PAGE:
According to the manual, the 1204 Aux Send 1 is permanently prefader, Aux Send 2 is permanently postfader. You absoutely want to avoid mixing the lavs with the boom/boundary mics when recording so as to avoid phasing issues. How about potting up Aux Send 1 on the lavs so you can set and forget levels on them and potting up Aux Send 2 on the other mics. Route both Aux's to the camera, one to left and the other right. Send the Main Outs to the PA speakers. The channel strip faders for the radios will affect their level sent to the PA but not to the camera. The channel strip faders for the boom and the boundary will affect their level being sent to the camera (so your FOH operator will have to leave 'em alone once set up) as well as their level in the main mix going to the PA. The channel strip pan controls for all inputs will affect their position in the PA but not their distribution between the Aux's as both of them come off pre-pan control. The Main fader will only affect the levels to the PA speakers.

Too bad it doesn't offer selectable pre- or post- fader Aux's and/or a true submix output bus - the best would be to put all the mics into prefader Aux sends but you can't do it with that mixer without putting everything into a single mono mix which would be very risky. With my Mackie 1642 it would be a no brainer as I can route a strip to any combination of Aux1 & Aux2 prefader, Aux3 & Aux4 postfader, any of 4 submix outputs, and the Main Outs all at once.
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Last edited by Steve House; March 12th, 2010 at 10:00 AM.
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Old March 12th, 2010, 09:49 AM   #6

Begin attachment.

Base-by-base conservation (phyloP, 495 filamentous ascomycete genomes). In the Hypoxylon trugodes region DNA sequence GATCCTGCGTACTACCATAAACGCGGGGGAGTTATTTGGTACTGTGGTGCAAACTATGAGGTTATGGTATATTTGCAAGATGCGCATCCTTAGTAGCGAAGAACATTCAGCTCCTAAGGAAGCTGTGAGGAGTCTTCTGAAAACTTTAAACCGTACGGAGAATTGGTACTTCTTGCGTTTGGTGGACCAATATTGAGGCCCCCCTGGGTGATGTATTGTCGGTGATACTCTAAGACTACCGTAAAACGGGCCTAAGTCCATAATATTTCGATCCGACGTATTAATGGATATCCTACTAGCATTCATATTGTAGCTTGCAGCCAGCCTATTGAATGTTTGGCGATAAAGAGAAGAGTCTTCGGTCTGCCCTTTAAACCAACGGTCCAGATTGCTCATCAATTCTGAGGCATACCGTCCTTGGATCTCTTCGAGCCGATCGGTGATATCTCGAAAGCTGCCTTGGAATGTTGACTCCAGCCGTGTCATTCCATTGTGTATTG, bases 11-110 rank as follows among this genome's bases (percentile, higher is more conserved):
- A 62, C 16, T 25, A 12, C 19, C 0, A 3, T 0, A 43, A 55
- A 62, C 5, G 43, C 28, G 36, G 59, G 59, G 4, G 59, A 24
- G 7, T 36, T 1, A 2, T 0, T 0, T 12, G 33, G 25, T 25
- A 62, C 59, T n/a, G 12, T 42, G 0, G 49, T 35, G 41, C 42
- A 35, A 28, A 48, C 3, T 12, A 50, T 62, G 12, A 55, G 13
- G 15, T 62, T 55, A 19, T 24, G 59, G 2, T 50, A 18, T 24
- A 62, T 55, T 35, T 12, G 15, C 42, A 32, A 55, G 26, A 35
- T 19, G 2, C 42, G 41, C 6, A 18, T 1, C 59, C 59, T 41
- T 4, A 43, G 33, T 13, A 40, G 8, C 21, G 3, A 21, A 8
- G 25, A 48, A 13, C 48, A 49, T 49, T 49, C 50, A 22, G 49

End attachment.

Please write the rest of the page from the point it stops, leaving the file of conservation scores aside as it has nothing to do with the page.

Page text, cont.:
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Steve,
While I don't use the mixer all that often, I for one appreciate the information you have just given on this particular piece of gear. You opened my eyes to other proper ways to use it.
You are a warehouse of great audio information and I almost always get something from what you say. Almost always because I'm a bit dense :-)

Again thanks for clearing up things I didn't know about live event audio with this mixer which BTW, I've been using for 3 years (I think it's 3 could be 2 - can't remember but regardless) Thanks again.
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Old March 12th, 2010, 02:01 PM   #7
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I do this type of work very often, using mixers with similar routing abilities.

As for the routing you'll choose, that's up to your specific situation as well as your comfort and experience level. While simple can be important especially for live events, sometimes the simple solution doesn't give you enough control for the vastly different levels that can be needed for recording versus PA with no feedback.
For me, "simple" means I've created a system where every output destination can be controlled independently and those controls are clearly labeled. Often that makes for a rather complicated system behind the scenes if I'm using a simple mixer so it does have some risk of complexity involved. Read ahead if you want my list of techniques; but for a paying, live event it's critical to create a routing system that's workable for you.
Generally I use the MAIN Outs to feed the destination that will receive all the input sources even if that destination isn't the most important device. I do this since it's easier to have all signals in the MAIN Output and use a lesser number of sources in the AUX Sends or the MUTE/Alt3-4 buses.
In many cases, I have some output destinations that absolutely must not receive some input sources. For example the sensitive ambient mic that goes to the camera only to sustain some sound when all wireless mic sources are turned down in between presenters, must never go to the PA or it would create huge feedback! So I don't route the Mains to the PA but generally use the post-fader AUX Send since I can be selective about what goes to the PA and have both individual channel control (both input fader and aux fader) and the Aux Send Master.